Rural Water - Quarter 4, 2008 - (Page 41)

SAFE DRINKING WATER: There is NO ALTERNATIVE BY GARY WEBBER, GROUNDWATER TECHNICIAN, MISSOURI RURAL WATER ASSOCIATION I AM HOME for the weekend, but I have a lot to do. I will go to the farm and take care of the cows, go to a machinery auction, perhaps run to the big city. I would like to drive to my favorite walk-about creek and look for arrowheads, which is about 80 miles round trip in itself. Unfortunately, my Jeep is about out of gas and it will take $60 to fill it up. Let’s see, if I burn $60 in gas each weekend, that is about $240 per month. And, if my wife does that too, we will be broke very soon. I guess I’ll have to cut back on my travel and conserve, or I can utilize an alternative method of transportation. I have wanted a motorcycle for some time now, which will help save on fuel costs, but if it’s raining or cold, I will still need my Jeep. I wish there was an alternative to using gas. I really like driving my Jeep whenever and wherever I wish. For most of us, today’s high fuel costs have made us choose or identify alternatives in our travel and lifestyle. The increased cost of fuel has reflected on nearly all consumer products becoming more expensive. This undoubtedly will reflect on our water service costs sooner or later. Consequently, with these mentioned increased costs it will be extremely important for local officials to manage the water system in an efficient manner to keep unnecessary costs out of the expense column. On the state and federal level, it is also exceedingly important to evaluate policies and regulations and their potential impact on affordability of our public drinking water commodity. Otherwise, we may “shoot ourselves in the foot” if the public starts looking to alternative sources of water service that may turn out to be unsafe to drink. The affordability of our public drinking water and EPA continually adopting more regulations are issues that should be discussed at a later time. But when it comes to safe drinking water for our families and our communities, there are no alternatives! The public drinking water system is the safest and most affordable service as a water source that any of us can choose. I think most of us can agree today that when it comes to our public drinking water commodity, it continues to be one heck of a deal! 1993 Fuel Milk Eggs House Car College Drinking Water $1.08 per gallon $2.27 per gallon $0.62 dozen $124,000 average $12,750 average $3,200 average 4 tenths of 1 cent per gallon 2008 $3.49 per gallon $3.69 per gallon $2.39 dozen $300,000 average $28,000 average $20,000 average 6 tenths of 1 cent per gallon When it comes to the cost of water supplied by public water systems surveyed in Missouri, the average cost per gallon of water was less than 1 cent per gallon at .004 dollars in 1993. Even today, it is only approximately .006 dollars per gallon delivered to your turnon faucet. Yes, when times get tough, we tend to tighten our belts, so to speak. We make choices to operate in a different manner and live a little closer to our real needs. Alternative practices, alternative entertainment or travel methods, etc., are reasonable, but when it comes to our drinking water, we should never cut corners or consider substitutes. Safe drinking water from the safest water supply system in the world is safe water you can afford. By the way, you can buy bottled water! It will likely cost you $1.80 to $8 per gallon depending on how you wish to purchase it. Reprinted with the permission of the Missouri Rural Water Association. Fourth Quarter 2008 • 41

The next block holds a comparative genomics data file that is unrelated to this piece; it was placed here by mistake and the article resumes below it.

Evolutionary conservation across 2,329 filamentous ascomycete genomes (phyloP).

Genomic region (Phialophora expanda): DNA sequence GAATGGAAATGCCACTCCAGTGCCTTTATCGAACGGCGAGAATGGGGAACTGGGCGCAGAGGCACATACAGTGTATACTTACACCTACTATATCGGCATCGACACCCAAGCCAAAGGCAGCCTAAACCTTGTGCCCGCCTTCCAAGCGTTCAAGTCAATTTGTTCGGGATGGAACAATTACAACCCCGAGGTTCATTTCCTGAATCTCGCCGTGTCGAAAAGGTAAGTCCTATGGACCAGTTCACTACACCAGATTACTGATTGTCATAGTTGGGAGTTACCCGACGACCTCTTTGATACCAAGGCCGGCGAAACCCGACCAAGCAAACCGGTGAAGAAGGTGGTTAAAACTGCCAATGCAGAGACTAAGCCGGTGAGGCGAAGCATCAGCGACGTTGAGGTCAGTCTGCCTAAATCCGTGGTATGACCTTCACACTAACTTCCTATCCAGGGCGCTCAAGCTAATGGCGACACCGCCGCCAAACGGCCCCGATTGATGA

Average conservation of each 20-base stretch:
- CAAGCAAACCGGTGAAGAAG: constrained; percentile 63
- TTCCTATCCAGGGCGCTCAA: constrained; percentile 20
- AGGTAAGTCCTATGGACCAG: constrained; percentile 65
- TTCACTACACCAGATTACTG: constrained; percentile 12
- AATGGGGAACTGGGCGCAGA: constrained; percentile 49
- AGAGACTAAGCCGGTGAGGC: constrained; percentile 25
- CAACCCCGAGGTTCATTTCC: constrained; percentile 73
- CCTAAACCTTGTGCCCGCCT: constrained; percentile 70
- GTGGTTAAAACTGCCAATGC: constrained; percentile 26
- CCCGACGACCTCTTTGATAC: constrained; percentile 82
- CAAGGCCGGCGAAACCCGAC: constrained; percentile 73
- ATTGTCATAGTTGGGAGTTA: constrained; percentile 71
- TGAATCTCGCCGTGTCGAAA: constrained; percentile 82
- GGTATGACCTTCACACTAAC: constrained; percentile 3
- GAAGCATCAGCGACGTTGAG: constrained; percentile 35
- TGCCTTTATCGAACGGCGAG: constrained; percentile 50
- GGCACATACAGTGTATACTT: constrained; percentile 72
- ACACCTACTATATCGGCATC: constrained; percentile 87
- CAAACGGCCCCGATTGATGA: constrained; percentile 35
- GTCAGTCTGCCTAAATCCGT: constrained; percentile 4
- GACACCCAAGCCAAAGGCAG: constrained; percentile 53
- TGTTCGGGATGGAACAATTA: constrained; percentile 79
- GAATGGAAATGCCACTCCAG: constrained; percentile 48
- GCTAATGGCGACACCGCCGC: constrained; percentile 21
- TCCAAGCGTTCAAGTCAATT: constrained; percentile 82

Table of Contents for the Digital Edition of Rural Water - Quarter 4, 2008

Rural Water - Quarter 4, 2008
From the President
Rural Water: Where are We Headed?
The Future of Water in America
Bank Collateral Controls in Nervous Times
Bottle of Water or Billion Dollar Bully?
Aqua Chocolate No Mas
Why Even Small Water Systems Should Have Personnel Policy Manuals
Safe Drinking Water
Regulatory Update
2008 NRWA Industry Event
Throwing My Loop
Index to Advertisers
From the CEO

Rural Water - Quarter 4, 2008